Reading Terminal Market is an enclosed public market located at 12th and Arch Streets in Center City, Philadelphia, Pennsylvania. It opened originally in 1893 under the elevated train shed of the Reading Railroad Company after the city of Philadelphia advocated moving public markets from the streets into indoor facilities for both safety and sanitary reasons.
When the Center City Commuter Connection was completed in 1984, the Reading Terminal ceased operating as a train station, impacting foot traffic at the Market. The Reading Company proposed using the Reading Terminal complex as a new convention center site. The site was chosen for the convention center, and in 1990 the Company transferred the title to the complex to the Pennsylvania Convention Center Authority. Presently, the Market still occupies the ground floor, and basement levels of the Reading Terminal’s former train shed, which is now part of the Pennsylvania Convention Center. Vendor stalls occupy the ground floor with entrances on Filbert Street to the South, Twelfth Street to the West, and Arch Street to the North. The stalls are arranged in a grid pattern with an open area in the center with tables and seating. Over one hundred merchants offer fresh produce, meats, fish, artisan cheese, groceries, ice cream, flowers, grilled cheese, baked goods, crafts, books, clothing, and specialty and ethnic foods. Two vendors are descendants of original merchants from the initial opening in the late 1800s. The basement floor of the market holds the refrigerated storage area for vendor use. The storage area was considered state-of-the-art when it was built in 1893. Currently, the market is open every day of the week, although the Pennsylvania Dutch merchants (a small but significant minority) generally do not operate Sunday through Tuesday.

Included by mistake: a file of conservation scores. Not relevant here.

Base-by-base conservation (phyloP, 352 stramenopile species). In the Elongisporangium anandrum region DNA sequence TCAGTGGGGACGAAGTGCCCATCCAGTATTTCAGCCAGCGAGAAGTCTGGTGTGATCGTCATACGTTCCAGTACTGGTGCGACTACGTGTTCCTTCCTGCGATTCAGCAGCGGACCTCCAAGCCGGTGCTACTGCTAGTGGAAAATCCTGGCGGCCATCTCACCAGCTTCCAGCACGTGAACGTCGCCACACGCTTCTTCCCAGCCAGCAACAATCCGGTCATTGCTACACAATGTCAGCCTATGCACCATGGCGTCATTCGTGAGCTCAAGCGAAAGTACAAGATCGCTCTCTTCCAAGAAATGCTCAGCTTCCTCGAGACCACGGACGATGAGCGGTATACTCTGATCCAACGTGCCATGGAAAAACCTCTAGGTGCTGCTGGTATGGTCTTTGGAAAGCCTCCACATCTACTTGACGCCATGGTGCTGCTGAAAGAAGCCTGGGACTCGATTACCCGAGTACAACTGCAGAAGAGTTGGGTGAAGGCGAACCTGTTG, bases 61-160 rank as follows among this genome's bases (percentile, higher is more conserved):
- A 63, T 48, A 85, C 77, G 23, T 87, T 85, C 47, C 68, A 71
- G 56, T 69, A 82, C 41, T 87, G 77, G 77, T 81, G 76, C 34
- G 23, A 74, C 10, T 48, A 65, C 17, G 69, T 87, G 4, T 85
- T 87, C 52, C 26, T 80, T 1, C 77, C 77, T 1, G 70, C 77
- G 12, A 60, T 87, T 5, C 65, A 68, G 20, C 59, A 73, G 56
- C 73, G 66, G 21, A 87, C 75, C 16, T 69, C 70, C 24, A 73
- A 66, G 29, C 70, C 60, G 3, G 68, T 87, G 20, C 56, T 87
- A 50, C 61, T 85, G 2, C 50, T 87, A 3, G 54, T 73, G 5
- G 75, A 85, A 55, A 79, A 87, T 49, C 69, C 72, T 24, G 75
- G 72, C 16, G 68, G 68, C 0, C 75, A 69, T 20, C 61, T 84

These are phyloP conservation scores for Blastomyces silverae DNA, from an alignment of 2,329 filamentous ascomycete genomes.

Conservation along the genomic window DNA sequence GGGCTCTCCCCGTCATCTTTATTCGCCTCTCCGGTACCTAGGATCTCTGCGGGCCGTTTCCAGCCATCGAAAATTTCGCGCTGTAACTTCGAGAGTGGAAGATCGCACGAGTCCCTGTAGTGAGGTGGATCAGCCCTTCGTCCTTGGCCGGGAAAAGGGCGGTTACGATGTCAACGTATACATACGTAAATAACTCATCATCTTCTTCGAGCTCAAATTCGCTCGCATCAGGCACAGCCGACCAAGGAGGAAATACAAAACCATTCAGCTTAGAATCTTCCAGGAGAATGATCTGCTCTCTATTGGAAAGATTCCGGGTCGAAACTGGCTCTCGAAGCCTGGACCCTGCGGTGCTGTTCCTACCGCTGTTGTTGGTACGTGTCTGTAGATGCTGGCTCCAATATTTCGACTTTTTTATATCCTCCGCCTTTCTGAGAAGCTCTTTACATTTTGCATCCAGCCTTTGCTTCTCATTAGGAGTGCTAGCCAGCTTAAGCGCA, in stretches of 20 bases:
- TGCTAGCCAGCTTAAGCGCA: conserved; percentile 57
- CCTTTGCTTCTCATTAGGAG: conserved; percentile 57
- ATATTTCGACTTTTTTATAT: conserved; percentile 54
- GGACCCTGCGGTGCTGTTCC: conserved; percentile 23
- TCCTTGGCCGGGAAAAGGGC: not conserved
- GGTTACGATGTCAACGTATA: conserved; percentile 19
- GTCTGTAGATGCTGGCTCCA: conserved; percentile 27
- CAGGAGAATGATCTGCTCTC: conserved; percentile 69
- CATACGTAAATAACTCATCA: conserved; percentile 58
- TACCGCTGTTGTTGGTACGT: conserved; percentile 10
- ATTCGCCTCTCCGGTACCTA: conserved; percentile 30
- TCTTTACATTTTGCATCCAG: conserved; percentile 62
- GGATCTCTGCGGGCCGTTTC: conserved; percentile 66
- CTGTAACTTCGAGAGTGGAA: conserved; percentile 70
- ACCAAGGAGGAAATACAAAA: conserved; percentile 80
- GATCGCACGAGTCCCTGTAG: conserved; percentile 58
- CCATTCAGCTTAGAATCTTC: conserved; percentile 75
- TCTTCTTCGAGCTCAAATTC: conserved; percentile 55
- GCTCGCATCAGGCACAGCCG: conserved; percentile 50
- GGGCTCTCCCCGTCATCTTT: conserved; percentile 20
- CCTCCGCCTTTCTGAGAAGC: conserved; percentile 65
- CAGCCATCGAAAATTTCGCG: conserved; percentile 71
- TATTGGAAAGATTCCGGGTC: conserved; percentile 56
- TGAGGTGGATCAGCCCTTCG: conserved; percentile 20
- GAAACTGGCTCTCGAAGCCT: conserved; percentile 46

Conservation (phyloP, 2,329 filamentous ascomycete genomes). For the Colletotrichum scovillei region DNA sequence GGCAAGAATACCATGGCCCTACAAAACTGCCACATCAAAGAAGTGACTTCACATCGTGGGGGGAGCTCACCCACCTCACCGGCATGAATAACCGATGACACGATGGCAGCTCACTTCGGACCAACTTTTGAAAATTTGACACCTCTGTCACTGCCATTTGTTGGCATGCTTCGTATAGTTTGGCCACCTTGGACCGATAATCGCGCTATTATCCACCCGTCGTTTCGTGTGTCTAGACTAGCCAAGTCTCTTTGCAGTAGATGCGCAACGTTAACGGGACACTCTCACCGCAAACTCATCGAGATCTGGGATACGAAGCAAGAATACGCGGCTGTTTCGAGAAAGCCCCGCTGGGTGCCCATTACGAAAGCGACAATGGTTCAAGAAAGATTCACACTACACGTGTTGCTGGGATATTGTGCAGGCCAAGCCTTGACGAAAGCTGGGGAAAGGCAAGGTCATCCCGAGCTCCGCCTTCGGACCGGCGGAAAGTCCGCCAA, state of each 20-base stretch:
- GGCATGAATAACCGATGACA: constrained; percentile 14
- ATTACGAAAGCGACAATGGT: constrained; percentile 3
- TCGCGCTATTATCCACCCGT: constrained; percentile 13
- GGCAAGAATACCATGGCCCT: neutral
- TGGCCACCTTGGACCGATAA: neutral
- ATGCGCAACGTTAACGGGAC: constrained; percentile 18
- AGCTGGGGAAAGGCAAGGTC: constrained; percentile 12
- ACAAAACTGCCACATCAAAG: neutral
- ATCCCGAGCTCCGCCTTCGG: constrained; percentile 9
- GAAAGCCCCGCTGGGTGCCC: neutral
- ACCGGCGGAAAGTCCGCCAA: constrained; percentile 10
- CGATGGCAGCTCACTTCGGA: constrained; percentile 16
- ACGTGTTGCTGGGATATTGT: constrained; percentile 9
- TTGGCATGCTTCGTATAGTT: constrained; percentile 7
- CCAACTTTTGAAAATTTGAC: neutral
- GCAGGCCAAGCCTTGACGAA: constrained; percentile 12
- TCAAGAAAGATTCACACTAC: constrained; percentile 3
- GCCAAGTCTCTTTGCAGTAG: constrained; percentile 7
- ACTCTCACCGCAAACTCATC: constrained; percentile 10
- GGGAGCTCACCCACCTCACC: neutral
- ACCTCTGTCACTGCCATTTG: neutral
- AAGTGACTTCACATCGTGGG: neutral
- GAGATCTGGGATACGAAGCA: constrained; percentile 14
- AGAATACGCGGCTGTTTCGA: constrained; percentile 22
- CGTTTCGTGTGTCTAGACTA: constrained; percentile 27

Open-air markets have flourished in Philadelphia since its founding. Growth of the city demanded more markets, and the string of open-air markets extending from the Delaware River ran for six blocks, or one full mile, prompting the main street (then called ‘High Street’) to be renamed ‘Market Street’ in 1858. Soon after the markets reached their peak growth and capacity, the public began to perceive open-air markets within the city as dirty and unhygienic. Some residents also considered the frenzy along High/Market Street a nuisance and traffic hazard. In 1859, city officials bowed to public pressure and dismantled all of them, and the Commonwealth of Pennsylvania chartered seventeen different market companies. This prompted two indoor markets to open at 12th and Market Streets, Franklin Market and Farmers’ Market. These two would be the foundation of the Reading Terminal Market.
Today, the market is a popular location for local Philadelphians to buy their goods and produce as well as extraordinary culinary treats and unique merchandise; it is listed with such Philadelphia tourist destinations as Independence Hall and the Liberty Bell. It is adjacent to two Marriott Hotels, a Hilton Garden Inn, the Pennsylvania Convention Center, SEPTA’s Jefferson Station, the Philadelphia Greyhound Terminal, and another Philadelphia landmark, the Fashion District Philadelphia shopping mall.
As addressed in the official Reading Terminal Market’s mission statement, the current organization wants:
- To preserve the architectural and historical character and function of the Reading Terminal Market as an urban farmers’ market. Junk Removal Philadelphia Kings
- To provide a wide variety of produce, meat, fish, bakery and dairy products, and other raw and prepared food brought to a public market in the center of the city by farmers, growers, producers, and chefs;
- To maintain an environment that recognizes and celebrates the diversity of our citizens and fosters their interaction;
- To strengthen the historical link and mutual dependency of our rural and urban communities; and,
- To achieve this while preserving the financial viability and achieving self-sufficiency for the Market.
Address: 1136 Arch St, Philadelphia, PA
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